Thanks to the longstanding neglect of New Zealand history in our schools — soon to be rectified — most New Zealanders are barely familiar with the three articles of the Treaty of Waitangi.
Here, theologian and historian Alistair Reese argues that there’s a fourth article — an oral agreement that guaranteed religious freedom — for which he and others are seeking official recognition through a petition to parliament and a claim to the Waitangi Tribunal.
There is a covenant in the land. Embedded. A treaty birthed at Waitangi. A relational protocol, providing a place to stand for all who belong. For as Judge Sir Taihakurei Durie reminds us: “We must not also forget that the Treaty is not just a Bill of Rights for Māori. It is a Bill of Rights for Pākehā too”.
Hence tangata whenua and tangata tiriti.
Waitangi is a multi-purposed accord which is able to support a foundation for a government and all its citizens, offering a pathway to a peaceful and mutual flourishing. This treaty is a living taonga, one that continues to inspire vigorous debate, with its complex mix of written, aural and oral elements.
However, despite its historical and cultural significance, the fourth article of the Treaty, the oral, has often been neglected. To rectify this, a petition to parliament and a claim to the Waitangi Tribunal has recently been launched by two Tauranga kaumātua, the late Huikakahu Kawe and Patrick Nicholas, and me.
Given the public’s unfamiliarity with this article, though, some historical explanation is called for.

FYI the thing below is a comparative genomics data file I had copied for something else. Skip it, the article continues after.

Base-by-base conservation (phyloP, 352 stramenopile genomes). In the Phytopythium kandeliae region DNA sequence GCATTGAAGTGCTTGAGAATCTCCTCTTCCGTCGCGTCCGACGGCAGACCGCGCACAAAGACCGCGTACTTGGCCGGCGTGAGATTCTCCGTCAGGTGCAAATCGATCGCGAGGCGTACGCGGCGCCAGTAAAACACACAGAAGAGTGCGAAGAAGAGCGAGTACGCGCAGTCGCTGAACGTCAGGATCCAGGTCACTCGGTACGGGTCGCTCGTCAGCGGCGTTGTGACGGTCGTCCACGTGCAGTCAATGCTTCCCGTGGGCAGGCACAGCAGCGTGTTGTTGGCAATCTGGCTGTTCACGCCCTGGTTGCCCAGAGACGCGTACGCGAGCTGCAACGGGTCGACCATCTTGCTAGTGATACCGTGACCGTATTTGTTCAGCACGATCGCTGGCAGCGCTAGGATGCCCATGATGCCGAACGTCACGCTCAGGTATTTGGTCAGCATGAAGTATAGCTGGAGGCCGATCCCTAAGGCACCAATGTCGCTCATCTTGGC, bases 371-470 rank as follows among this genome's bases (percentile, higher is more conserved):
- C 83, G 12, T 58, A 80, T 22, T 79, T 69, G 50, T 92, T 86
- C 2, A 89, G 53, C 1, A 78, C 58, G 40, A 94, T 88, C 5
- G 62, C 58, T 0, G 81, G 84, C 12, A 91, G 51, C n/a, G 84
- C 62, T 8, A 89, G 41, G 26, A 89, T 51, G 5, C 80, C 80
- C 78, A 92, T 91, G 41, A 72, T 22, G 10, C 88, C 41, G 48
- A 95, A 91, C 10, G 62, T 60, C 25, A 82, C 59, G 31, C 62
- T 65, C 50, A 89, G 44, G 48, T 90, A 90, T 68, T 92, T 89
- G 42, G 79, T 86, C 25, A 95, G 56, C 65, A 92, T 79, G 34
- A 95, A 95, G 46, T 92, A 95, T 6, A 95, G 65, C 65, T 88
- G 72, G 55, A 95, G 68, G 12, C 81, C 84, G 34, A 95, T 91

First, how do we define this reconciliatory pact — this “houhou i te rongo”?
A succession of esteemed rangatira, Māori and Pākehā alike, have variously described our Treaty as a covenant, a sacred oath, a taonga.
According to Governor Thomas Gore Browne in 1860, the Crown had entered into a covenant with Māori. Others have used similar sacred language to describe the compact.
Hone Heke emphasised its tapu nature, comparing it to the Bible — “it is even as the word of God” — while missionary Henry Williams underlined its constitutional qualities, referring to it as “our Magna Carta”.
Treaty signatory Te Ruki Kawiti had a vision of the Treaty as ngā papa pounamu — a sacred foundation. In 1934, the Governor General Lord Bledisloe, borrowing a concept from Māori, saw the Treaty as a doorway for reconciliation. He declared: “Let it be a tatau pounamu for us all.”
However, despite the mana of the Treaty, it also reflects its name: “Waitangi” or “weeping waters”. That was echoed by Bishop Whakahuihui Vercoe in his speech at the Treaty Grounds in 1990. Paraphrasing a well-known Psalm, he improvised:
I te taha o ngā wahi o Waitangi, noho ana tātou i reira. A, e tangi ana tātou ka mahara kia Hiro.
By the waters of Waitangi we sat down. We wept when we remembered our homeland.
The bishop pointed to how the Treaty had been dishonoured, and his people marginalised. For as much as the Treaty has been heralded, it has also been dismissed, neglected and considered a “worthless, simple nullity”. Even rodents have shown their disdain, abandoning the Treaty parchments only partially eaten.
Yet the Treaty survives and even thrives, in a variety of contexts and settings. It is referred to in legislation, opined about in newspapers, is the subject of workshops and wānanga and upheld constitutional hui across the land.
Its enduring nature hints at a living essence. Even Don Brash has referred to the spirit of the Treaty, perhaps unwittingly acknowledging what others have long maintained.
The Treaty then, is more than mere words written on parchment; it is imbued with an indomitable quality which sustains the hopes and dreams of generations.
Ironically for such an influential document, the Treaty’s formation appears to be serendipitous and almost haphazard. But perhaps its unique provenance is simply a reflection of its organic qualities. A brief chronology will illustrate this dynamism as well as highlighting the right of the Oral section to be considered a legitimate article of the Treaty.